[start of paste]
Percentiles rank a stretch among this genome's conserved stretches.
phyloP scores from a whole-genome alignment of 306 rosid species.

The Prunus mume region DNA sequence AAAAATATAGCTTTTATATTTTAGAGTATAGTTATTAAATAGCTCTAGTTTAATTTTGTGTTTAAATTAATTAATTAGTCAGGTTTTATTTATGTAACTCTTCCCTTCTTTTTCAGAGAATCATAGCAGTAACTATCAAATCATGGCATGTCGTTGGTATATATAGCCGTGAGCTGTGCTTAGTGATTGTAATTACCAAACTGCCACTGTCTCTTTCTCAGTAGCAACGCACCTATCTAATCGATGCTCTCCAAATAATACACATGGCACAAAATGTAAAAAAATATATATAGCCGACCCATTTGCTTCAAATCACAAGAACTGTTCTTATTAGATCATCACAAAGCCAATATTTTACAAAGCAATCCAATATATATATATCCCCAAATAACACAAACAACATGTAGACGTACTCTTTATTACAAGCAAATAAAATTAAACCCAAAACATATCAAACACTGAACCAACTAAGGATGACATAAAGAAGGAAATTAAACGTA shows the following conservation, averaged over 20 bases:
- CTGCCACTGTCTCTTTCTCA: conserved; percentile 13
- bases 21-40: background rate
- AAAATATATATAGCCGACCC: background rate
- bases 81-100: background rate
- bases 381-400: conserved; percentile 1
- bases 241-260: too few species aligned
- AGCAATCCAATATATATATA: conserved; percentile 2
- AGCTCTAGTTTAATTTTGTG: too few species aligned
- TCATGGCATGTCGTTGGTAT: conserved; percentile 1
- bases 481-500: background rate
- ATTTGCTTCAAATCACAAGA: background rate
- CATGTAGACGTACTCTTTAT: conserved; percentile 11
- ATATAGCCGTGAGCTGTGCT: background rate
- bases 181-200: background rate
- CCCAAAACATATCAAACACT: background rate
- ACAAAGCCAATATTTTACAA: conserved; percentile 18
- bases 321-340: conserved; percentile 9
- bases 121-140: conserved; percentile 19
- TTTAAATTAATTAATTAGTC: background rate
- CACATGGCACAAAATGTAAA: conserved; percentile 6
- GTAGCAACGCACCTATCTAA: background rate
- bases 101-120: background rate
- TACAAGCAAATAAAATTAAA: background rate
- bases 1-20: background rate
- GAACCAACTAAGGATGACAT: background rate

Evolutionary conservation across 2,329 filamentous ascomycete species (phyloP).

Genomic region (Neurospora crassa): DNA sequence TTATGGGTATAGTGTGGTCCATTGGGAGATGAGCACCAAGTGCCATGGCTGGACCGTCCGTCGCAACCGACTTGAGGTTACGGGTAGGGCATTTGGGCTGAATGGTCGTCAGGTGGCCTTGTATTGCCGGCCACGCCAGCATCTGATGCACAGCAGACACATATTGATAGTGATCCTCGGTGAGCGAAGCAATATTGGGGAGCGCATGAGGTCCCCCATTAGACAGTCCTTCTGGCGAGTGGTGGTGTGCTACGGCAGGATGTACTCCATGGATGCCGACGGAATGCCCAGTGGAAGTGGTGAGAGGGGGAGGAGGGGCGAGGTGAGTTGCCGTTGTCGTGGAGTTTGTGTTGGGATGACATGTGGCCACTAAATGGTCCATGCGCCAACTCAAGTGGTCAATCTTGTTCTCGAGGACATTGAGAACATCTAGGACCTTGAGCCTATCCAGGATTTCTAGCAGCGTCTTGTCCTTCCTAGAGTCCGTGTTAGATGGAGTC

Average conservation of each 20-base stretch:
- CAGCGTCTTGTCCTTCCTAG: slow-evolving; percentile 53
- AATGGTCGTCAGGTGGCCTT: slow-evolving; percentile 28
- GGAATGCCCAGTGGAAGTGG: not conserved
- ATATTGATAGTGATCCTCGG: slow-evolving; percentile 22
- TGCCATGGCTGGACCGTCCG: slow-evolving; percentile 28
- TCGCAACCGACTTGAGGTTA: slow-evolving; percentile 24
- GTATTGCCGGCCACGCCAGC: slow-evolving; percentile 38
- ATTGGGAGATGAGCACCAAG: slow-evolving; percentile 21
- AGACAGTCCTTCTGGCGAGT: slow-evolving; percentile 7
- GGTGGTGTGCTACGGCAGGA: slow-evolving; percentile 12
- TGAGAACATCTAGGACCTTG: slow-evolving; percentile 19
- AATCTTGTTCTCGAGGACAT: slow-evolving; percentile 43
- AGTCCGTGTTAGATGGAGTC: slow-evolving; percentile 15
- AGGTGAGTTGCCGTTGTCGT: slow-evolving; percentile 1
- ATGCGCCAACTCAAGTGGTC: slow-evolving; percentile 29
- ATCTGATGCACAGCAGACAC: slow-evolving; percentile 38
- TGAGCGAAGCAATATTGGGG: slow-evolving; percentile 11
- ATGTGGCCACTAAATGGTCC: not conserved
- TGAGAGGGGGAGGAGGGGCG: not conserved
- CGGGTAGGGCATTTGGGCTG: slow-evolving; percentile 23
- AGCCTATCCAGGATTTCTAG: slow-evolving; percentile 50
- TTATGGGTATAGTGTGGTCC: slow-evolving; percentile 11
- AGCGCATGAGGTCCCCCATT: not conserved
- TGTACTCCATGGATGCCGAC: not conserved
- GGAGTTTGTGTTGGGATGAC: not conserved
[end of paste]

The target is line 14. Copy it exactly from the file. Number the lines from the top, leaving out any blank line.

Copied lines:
- ATTTGCTTCAAATCACAAGA: background rate